At times, organizations may also want praise the activities of an elected official, including giving the official an award or recognizing the official’s leadership on a particular issue. Praising the acts of incumbents is treated the same as efforts to criticize incumbents for their actions. For example, an organization would want to be cautious about giving an award to an incumbent official too close to an election.

Activities to Avoid

The following activities are more likely to be viewed by the IRS as campaign intervention and could put the 501(c)(3) organization’s tax status at risk:

  • Increasing the organization’s level of criticism or praise of an official or devoting a special issue of its publications to an incumbent’s favorable or unfavorable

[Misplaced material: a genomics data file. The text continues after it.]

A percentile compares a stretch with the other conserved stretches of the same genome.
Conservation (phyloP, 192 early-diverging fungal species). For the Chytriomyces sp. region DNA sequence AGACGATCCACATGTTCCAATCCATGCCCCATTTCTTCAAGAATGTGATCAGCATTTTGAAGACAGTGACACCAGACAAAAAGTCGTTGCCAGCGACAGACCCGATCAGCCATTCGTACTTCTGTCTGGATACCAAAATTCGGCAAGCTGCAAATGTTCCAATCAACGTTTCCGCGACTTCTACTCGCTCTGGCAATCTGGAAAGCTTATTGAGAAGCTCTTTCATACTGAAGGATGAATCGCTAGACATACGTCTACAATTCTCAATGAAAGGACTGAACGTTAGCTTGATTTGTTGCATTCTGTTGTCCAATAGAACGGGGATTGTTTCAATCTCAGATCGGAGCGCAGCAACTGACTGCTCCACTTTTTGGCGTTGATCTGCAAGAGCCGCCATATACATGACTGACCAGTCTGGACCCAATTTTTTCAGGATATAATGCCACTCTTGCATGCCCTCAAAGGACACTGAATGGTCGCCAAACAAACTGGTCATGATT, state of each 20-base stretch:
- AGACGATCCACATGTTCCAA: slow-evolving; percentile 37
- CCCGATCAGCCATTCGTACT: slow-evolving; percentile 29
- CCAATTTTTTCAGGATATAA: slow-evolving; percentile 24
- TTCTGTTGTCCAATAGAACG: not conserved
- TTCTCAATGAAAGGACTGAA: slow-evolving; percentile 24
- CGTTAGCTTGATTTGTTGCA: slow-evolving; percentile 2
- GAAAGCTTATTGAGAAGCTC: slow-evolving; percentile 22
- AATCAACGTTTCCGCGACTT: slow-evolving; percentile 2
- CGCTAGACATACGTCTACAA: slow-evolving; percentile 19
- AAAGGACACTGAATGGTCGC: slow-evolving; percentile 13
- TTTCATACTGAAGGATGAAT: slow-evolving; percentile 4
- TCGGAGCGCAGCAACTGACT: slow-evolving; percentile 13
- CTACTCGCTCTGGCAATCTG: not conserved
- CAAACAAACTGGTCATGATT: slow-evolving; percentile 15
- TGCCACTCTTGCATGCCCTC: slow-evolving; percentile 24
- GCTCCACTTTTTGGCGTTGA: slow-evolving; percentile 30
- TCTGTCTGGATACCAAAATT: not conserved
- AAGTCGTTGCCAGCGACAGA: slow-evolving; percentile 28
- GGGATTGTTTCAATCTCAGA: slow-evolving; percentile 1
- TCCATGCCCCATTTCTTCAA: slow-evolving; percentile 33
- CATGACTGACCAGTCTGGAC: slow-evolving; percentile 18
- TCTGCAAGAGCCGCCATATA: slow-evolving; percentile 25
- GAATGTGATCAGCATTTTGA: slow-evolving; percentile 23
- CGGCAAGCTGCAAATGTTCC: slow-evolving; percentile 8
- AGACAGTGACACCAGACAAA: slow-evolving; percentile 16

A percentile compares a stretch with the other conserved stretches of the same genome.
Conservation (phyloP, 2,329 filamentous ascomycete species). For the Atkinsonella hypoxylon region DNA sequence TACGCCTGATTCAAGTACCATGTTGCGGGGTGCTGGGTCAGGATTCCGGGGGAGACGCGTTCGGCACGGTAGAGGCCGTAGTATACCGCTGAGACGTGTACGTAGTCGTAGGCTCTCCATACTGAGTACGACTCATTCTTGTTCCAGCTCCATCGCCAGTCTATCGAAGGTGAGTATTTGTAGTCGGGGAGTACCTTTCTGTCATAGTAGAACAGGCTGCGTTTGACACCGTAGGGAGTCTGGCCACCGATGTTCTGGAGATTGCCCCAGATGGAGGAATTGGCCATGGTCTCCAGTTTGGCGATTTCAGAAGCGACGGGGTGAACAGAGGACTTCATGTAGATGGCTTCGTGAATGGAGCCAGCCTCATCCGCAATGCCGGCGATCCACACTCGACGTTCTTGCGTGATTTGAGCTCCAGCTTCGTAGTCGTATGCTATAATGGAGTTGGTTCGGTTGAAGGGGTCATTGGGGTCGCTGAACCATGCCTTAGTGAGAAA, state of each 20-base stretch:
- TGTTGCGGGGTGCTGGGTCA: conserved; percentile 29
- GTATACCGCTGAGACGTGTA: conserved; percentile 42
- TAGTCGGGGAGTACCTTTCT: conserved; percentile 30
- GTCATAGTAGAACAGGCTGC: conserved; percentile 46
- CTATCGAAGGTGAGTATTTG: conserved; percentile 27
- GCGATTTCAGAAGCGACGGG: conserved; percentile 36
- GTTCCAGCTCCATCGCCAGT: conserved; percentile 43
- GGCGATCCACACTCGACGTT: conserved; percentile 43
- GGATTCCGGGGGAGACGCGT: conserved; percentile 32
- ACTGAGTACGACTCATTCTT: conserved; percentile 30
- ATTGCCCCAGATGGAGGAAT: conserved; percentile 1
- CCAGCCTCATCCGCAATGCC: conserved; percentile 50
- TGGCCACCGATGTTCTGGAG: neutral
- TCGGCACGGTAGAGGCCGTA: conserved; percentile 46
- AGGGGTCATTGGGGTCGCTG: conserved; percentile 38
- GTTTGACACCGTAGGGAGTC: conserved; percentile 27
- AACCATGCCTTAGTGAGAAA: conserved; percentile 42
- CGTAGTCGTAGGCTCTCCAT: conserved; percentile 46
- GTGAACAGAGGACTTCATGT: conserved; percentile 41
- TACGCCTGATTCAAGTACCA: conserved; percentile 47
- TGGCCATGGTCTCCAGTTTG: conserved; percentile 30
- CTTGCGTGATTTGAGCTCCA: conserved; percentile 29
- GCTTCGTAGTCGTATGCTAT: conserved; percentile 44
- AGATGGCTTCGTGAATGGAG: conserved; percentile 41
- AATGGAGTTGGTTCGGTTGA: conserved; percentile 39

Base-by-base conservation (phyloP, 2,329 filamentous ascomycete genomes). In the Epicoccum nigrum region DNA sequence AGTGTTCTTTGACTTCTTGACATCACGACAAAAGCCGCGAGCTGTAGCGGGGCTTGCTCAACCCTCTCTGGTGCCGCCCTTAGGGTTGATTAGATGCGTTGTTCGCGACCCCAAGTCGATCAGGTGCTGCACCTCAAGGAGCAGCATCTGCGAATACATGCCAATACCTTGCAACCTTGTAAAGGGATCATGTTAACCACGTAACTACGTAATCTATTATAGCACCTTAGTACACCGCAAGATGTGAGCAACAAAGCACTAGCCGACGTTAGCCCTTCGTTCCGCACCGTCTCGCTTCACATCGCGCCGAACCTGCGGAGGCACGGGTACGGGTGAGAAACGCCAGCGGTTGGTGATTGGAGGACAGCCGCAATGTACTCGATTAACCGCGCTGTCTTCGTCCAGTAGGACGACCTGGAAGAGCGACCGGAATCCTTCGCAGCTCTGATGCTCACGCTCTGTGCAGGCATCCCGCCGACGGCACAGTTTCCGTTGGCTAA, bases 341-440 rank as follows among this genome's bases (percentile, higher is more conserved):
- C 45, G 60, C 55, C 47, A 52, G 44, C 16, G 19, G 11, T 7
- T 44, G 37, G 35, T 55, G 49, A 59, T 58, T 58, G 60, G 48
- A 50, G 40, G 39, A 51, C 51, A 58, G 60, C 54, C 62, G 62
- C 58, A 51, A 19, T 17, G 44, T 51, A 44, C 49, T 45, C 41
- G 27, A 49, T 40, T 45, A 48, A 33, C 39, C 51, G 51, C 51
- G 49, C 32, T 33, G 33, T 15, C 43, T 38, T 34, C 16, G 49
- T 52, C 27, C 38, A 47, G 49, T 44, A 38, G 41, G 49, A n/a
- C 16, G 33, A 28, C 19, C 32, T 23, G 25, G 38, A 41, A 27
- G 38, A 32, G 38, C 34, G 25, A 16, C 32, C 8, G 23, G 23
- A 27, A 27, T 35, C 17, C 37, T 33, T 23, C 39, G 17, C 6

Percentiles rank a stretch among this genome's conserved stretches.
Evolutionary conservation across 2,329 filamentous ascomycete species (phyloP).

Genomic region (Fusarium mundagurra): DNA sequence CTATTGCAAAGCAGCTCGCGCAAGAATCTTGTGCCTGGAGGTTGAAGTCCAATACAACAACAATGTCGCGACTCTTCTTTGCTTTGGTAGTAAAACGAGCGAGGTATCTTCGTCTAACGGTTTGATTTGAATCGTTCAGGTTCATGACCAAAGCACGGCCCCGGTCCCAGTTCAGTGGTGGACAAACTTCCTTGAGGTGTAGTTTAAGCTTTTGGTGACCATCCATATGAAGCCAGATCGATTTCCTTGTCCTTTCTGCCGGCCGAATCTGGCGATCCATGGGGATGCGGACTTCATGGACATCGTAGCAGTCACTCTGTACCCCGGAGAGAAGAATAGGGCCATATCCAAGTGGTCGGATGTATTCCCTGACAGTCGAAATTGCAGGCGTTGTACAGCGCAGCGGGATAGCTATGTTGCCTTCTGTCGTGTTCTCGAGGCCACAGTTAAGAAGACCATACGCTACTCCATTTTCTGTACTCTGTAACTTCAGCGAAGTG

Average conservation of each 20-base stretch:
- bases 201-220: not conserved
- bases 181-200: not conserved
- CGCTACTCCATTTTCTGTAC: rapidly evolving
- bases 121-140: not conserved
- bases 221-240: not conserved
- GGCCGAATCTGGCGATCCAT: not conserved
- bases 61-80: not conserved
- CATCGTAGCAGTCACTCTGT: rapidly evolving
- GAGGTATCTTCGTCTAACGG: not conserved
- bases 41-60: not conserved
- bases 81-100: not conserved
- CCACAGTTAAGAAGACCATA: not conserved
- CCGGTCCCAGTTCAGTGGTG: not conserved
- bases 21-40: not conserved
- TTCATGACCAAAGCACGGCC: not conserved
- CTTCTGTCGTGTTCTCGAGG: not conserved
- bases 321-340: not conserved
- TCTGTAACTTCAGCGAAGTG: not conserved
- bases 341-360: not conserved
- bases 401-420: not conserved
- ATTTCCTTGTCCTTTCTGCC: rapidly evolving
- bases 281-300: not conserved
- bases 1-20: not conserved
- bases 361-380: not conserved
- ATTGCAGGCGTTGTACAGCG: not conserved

• Distributing more copies than usual of the publication during the campaign
  • Focusing on the personal character or qualifications of an incumbent or campaign contributions of the
  • Connecting the organization’s criticism to voting in an election. For example, publicly remarking that an official is anti-immigrant and mentioning that people should register to
  • Pointing out that a particular candidate’s actions (as opposed to official actions) or views are incorrect. For example, a 501(c)(3) should not urge the public to withhold campaign contributions for a Senator’s re-election if she votes for the repeal of “Don’t Ask Don’t Tell” or remark that one candidate would be better at creating green jobs if elected than another candidate.